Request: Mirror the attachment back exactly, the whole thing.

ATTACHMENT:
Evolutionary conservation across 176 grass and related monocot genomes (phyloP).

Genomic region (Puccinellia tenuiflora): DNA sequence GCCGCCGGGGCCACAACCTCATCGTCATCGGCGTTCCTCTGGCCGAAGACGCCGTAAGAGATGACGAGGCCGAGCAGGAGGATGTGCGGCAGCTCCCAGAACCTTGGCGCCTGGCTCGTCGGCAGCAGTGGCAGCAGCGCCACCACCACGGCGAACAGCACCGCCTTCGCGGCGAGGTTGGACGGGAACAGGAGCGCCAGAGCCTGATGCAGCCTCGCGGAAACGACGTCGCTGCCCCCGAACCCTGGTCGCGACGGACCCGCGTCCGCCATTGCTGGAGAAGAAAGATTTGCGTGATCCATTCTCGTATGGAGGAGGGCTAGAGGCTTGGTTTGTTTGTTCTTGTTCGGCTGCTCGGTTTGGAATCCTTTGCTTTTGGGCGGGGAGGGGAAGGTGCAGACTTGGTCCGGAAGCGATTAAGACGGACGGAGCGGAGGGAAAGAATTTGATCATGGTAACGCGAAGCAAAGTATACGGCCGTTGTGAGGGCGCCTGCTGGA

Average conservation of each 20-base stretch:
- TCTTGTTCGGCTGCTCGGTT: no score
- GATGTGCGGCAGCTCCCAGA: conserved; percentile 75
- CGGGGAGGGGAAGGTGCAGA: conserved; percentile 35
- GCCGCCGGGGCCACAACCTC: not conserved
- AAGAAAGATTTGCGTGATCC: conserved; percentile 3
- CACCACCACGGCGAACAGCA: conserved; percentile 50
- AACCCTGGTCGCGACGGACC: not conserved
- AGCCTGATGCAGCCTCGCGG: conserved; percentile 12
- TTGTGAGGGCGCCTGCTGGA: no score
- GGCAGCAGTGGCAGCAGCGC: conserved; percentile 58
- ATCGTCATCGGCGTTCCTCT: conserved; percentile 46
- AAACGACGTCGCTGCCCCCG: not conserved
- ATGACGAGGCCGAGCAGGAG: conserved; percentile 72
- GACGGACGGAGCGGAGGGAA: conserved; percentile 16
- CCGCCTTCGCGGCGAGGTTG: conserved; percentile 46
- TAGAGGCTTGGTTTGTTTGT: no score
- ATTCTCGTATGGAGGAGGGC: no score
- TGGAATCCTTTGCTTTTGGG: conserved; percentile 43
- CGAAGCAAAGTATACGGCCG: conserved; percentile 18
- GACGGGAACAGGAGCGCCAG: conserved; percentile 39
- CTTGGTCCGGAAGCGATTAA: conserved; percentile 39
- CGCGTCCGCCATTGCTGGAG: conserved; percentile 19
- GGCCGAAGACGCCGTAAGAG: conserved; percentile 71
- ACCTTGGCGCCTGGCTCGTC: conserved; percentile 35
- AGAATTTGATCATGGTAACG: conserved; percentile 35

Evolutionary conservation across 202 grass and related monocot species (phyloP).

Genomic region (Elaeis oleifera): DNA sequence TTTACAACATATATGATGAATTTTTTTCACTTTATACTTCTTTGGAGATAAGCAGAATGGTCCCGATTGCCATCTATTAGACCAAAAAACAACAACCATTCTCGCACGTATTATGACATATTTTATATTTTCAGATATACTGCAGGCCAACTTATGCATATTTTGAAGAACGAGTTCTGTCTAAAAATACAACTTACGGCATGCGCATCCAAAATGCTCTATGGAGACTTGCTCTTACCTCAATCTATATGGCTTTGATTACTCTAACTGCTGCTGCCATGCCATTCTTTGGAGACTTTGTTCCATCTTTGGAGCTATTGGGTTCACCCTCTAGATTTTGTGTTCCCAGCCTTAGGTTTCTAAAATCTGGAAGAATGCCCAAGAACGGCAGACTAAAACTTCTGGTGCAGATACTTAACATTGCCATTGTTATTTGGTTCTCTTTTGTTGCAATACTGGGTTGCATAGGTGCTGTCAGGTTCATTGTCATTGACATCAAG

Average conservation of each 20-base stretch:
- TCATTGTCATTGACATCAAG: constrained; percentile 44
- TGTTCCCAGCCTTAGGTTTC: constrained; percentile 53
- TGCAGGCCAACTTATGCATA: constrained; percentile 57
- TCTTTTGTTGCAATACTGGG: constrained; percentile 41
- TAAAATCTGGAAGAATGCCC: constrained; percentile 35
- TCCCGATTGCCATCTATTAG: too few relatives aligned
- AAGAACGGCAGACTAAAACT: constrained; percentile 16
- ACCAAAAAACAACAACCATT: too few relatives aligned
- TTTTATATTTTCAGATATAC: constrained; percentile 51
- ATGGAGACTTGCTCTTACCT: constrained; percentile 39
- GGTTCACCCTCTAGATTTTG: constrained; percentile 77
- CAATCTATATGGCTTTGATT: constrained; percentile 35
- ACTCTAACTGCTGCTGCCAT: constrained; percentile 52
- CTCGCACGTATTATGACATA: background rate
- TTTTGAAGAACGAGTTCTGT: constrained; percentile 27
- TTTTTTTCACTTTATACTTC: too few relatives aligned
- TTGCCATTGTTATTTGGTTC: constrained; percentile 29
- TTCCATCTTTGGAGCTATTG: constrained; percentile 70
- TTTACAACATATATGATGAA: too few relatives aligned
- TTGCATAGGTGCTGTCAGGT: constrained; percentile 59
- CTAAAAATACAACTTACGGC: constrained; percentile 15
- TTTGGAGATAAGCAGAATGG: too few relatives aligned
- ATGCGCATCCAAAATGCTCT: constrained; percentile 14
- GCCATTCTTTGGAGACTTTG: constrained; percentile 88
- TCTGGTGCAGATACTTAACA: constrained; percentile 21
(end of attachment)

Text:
Evolutionary conservation across 176 grass and related monocot genomes (phyloP).

Genomic region (Puccinellia tenuiflora): DNA sequence GCCGCCGGGGCCACAACCTCATCGTCATCGGCGTTCCTCTGGCCGAAGACGCCGTAAGAGATGACGAGGCCGAGCAGGAGGATGTGCGGCAGCTCCCAGAACCTTGGCGCCTGGCTCGTCGGCAGCAGTGGCAGCAGCGCCACCACCACGGCGAACAGCACCGCCTTCGCGGCGAGGTTGGACGGGAACAGGAGCGCCAGAGCCTGATGCAGCCTCGCGGAAACGACGTCGCTGCCCCCGAACCCTGGTCGCGACGGACCCGCGTCCGCCATTGCTGGAGAAGAAAGATTTGCGTGATCCATTCTCGTATGGAGGAGGGCTAGAGGCTTGGTTTGTTTGTTCTTGTTCGGCTGCTCGGTTTGGAATCCTTTGCTTTTGGGCGGGGAGGGGAAGGTGCAGACTTGGTCCGGAAGCGATTAAGACGGACGGAGCGGAGGGAAAGAATTTGATCATGGTAACGCGAAGCAAAGTATACGGCCGTTGTGAGGGCGCCTGCTGGA

Average conservation of each 20-base stretch:
- TCTTGTTCGGCTGCTCGGTT: no score
- GATGTGCGGCAGCTCCCAGA: conserved; percentile 75
- CGGGGAGGGGAAGGTGCAGA: conserved; percentile 35
- GCCGCCGGGGCCACAACCTC: not conserved
- AAGAAAGATTTGCGTGATCC: conserved; percentile 3
- CACCACCACGGCGAACAGCA: conserved; percentile 50
- AACCCTGGTCGCGACGGACC: not conserved
- AGCCTGATGCAGCCTCGCGG: conserved; percentile 12
- TTGTGAGGGCGCCTGCTGGA: no score
- GGCAGCAGTGGCAGCAGCGC: conserved; percentile 58
- ATCGTCATCGGCGTTCCTCT: conserved; percentile 46
- AAACGACGTCGCTGCCCCCG: not conserved
- ATGACGAGGCCGAGCAGGAG: conserved; percentile 72
- GACGGACGGAGCGGAGGGAA: conserved; percentile 16
- CCGCCTTCGCGGCGAGGTTG: conserved; percentile 46
- TAGAGGCTTGGTTTGTTTGT: no score
- ATTCTCGTATGGAGGAGGGC: no score
- TGGAATCCTTTGCTTTTGGG: conserved; percentile 43
- CGAAGCAAAGTATACGGCCG: conserved; percentile 18
- GACGGGAACAGGAGCGCCAG: conserved; percentile 39
- CTTGGTCCGGAAGCGATTAA: conserved; percentile 39
- CGCGTCCGCCATTGCTGGAG: conserved; percentile 19
- GGCCGAAGACGCCGTAAGAG: conserved; percentile 71
- ACCTTGGCGCCTGGCTCGTC: conserved; percentile 35
- AGAATTTGATCATGGTAACG: conserved; percentile 35

Evolutionary conservation across 202 grass and related monocot species (phyloP).

Genomic region (Elaeis oleifera): DNA sequence TTTACAACATATATGATGAATTTTTTTCACTTTATACTTCTTTGGAGATAAGCAGAATGGTCCCGATTGCCATCTATTAGACCAAAAAACAACAACCATTCTCGCACGTATTATGACATATTTTATATTTTCAGATATACTGCAGGCCAACTTATGCATATTTTGAAGAACGAGTTCTGTCTAAAAATACAACTTACGGCATGCGCATCCAAAATGCTCTATGGAGACTTGCTCTTACCTCAATCTATATGGCTTTGATTACTCTAACTGCTGCTGCCATGCCATTCTTTGGAGACTTTGTTCCATCTTTGGAGCTATTGGGTTCACCCTCTAGATTTTGTGTTCCCAGCCTTAGGTTTCTAAAATCTGGAAGAATGCCCAAGAACGGCAGACTAAAACTTCTGGTGCAGATACTTAACATTGCCATTGTTATTTGGTTCTCTTTTGTTGCAATACTGGGTTGCATAGGTGCTGTCAGGTTCATTGTCATTGACATCAAG

Average conservation of each 20-base stretch:
- TCATTGTCATTGACATCAAG: constrained; percentile 44
- TGTTCCCAGCCTTAGGTTTC: constrained; percentile 53
- TGCAGGCCAACTTATGCATA: constrained; percentile 57
- TCTTTTGTTGCAATACTGGG: constrained; percentile 41
- TAAAATCTGGAAGAATGCCC: constrained; percentile 35
- TCCCGATTGCCATCTATTAG: too few relatives aligned
- AAGAACGGCAGACTAAAACT: constrained; percentile 16
- ACCAAAAAACAACAACCATT: too few relatives aligned
- TTTTATATTTTCAGATATAC: constrained; percentile 51
- ATGGAGACTTGCTCTTACCT: constrained; percentile 39
- GGTTCACCCTCTAGATTTTG: constrained; percentile 77
- CAATCTATATGGCTTTGATT: constrained; percentile 35
- ACTCTAACTGCTGCTGCCAT: constrained; percentile 52
- CTCGCACGTATTATGACATA: background rate
- TTTTGAAGAACGAGTTCTGT: constrained; percentile 27
- TTTTTTTCACTTTATACTTC: too few relatives aligned
- TTGCCATTGTTATTTGGTTC: constrained; percentile 29
- TTCCATCTTTGGAGCTATTG: constrained; percentile 70
- TTTACAACATATATGATGAA: too few relatives aligned
- TTGCATAGGTGCTGTCAGGT: constrained; percentile 59
- CTAAAAATACAACTTACGGC: constrained; percentile 15
- TTTGGAGATAAGCAGAATGG: too few relatives aligned
- ATGCGCATCCAAAATGCTCT: constrained; percentile 14
- GCCATTCTTTGGAGACTTTG: constrained; percentile 88
- TCTGGTGCAGATACTTAACA: constrained; percentile 21